Topic: General Posts

Subject: Salesperson compensation
John Marshall
Member: 2004
Posts:3
Submitted on 08-03-10 10:59 am
Message:
We recently promoted a sales manager to full P & L responsibility for the sales operation of a small ($2million) software sales organization. We are looking to pay a base salary with a shared commission on new accounts and a percent of department margin. I could use some suggestions about structuring the full package. Any assistance would be greatly appreciated.
 
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Replies
Jack Heil
Member: 2009
Posts: 1

Subject: Re:Salesperson compensation

Submitted on 08-03-10 11:48 am.
Message:
John, I would stay away from compensation calculations based on gross margin and keep the sales compensation very simple such as based on a percentage of gross sales. In addition, I would be very careful giving a true salesman a fixed compensation salary. I have seen to many highly paid salesmen negotiate a fixed salary and never generate the new sales they are suppose to bring home. I hope this is helpful to you and good luck.
 
Rex Fountain
Member: 2010
Posts: 2

Subject: Re:Salesperson compensation

Submitted on 08-04-10 9:27 pm.
Message:
I would agree with the previous reply, keep the sales comp as simple as possible. A straight percentage eliminates fruitless discussions on actual calculations. One additional additional suggestion if you do agree to a fixed portion is a mandatory minimum hurdle before variable kicks in. Another suggestion would be to insure your top variable incremental rate is lower than your overall targeted unit cost.

You can always treat targeted results on the P&L side as a straight add-on to the sales compensation.
 
Carline Shaw
Member: 2010
Posts: 2

Subject: Re:Salesperson compensation

Submitted on 08-05-10 9:39 am.
Message:
Simpler is not necessarily better. It is too easy for salespeople - especially those who don't need a manager to approve their quotes - to make sales that don't make the company any money. When it takes a year on the job to make the contacts and really learn the product well enough to successfully sell, simply firing them for not considering the company's health is not good enough. In this case, the saleperson is being given responsibility over the health and accuracy of the P&L, so I would connect the results of the P&L to the compensation package.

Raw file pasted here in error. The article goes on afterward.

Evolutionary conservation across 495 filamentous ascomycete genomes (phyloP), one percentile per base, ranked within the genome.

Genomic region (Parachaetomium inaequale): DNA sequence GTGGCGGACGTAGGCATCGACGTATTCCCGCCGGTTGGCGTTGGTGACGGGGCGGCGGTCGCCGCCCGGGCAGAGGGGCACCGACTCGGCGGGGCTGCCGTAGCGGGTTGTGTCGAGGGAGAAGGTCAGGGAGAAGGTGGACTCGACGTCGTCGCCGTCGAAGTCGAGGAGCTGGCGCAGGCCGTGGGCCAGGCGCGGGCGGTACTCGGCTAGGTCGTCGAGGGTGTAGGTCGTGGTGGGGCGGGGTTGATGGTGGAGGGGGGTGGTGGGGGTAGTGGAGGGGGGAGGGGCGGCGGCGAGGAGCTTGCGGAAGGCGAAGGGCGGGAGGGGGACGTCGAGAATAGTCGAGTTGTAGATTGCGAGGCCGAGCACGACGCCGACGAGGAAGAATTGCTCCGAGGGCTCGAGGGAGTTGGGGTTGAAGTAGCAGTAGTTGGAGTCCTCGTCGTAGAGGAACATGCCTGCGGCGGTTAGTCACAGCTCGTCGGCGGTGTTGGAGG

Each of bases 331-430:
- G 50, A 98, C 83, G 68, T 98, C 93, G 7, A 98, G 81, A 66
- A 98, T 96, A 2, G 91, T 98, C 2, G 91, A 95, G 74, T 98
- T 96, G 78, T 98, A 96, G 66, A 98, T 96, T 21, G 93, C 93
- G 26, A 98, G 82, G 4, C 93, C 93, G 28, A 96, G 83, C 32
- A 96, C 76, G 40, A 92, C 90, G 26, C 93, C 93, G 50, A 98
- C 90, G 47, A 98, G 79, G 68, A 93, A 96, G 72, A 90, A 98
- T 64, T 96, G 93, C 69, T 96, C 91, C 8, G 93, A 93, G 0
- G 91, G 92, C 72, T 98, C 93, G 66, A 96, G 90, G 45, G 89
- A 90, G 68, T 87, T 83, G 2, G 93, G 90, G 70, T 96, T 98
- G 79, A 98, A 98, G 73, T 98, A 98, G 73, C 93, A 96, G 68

I structured incentive packages to try to include all elements the salesperson was responsible for. For instance, start with Gross Margin (GM), then include depreciation on assets the salesperson has authority to purchase. Sometimes I used GM Dollars ($), but had a threshold they needed to pass before receiving any incentive. Sometime I used GM percent (%), giving them a % of the amount they earned more than a threshold %. In this example I would always have a threshold because there are overhead expenses that must be covered even though this salesperson doesn't have direct responsibility for those expenses. Yes these incentive plans are more complicated and difficult to administer, but a person at this level must be aware of needs of the company.

I made sure the line items in Direct Costs mirrored the expenses the salespeople were already using in their estimates. They were able to monitor where they were at any time, and the plan stated the incentive wouldn't be paid until the books were closed for the year - allowing those late vendor invoices to be posted and recognized in the proper period. Also, the incentive calculated was the Gross dollar payroll - their normal taxes and deductions were withheld.

When the incentive plan is a substantial percent of gross pay, draws will need to be set up. However, be VERY clear these are draws, and will need to be repaid if not actually earned. To minimize that eventuality, I set up a draw calculation that limited draws to about 75% of what appeared to be earned.

Another consideration is how to deal with Bad Debt. I retained authority over customer credit limits, and didn't deduct nonpays from their incentive bonus, but all salespeople knew they were expected to assist in collections. If company culture was different, that would have been added.

The incentive plan is your strongest leverage to communicate with the salespeople exactly what you expect from them, and is the 'teeth' to keep them 'company longevity' focused. Don't waste it.
 
Carline Shaw
Member: 2010
Posts: 2

Subject: Re:Salesperson compensation

Submitted on 08-05-10 9:50 am.
Message:
I just reread the original question and realized I failed to address the 'new account' issue. Please be clear what the definition of a 'new account' is. For instance, is a customer that hasn't purchased in a year a new account, or should it be five years? If a customer splits into two entities, is the 2nd entity a 'new customer'?

Good Luck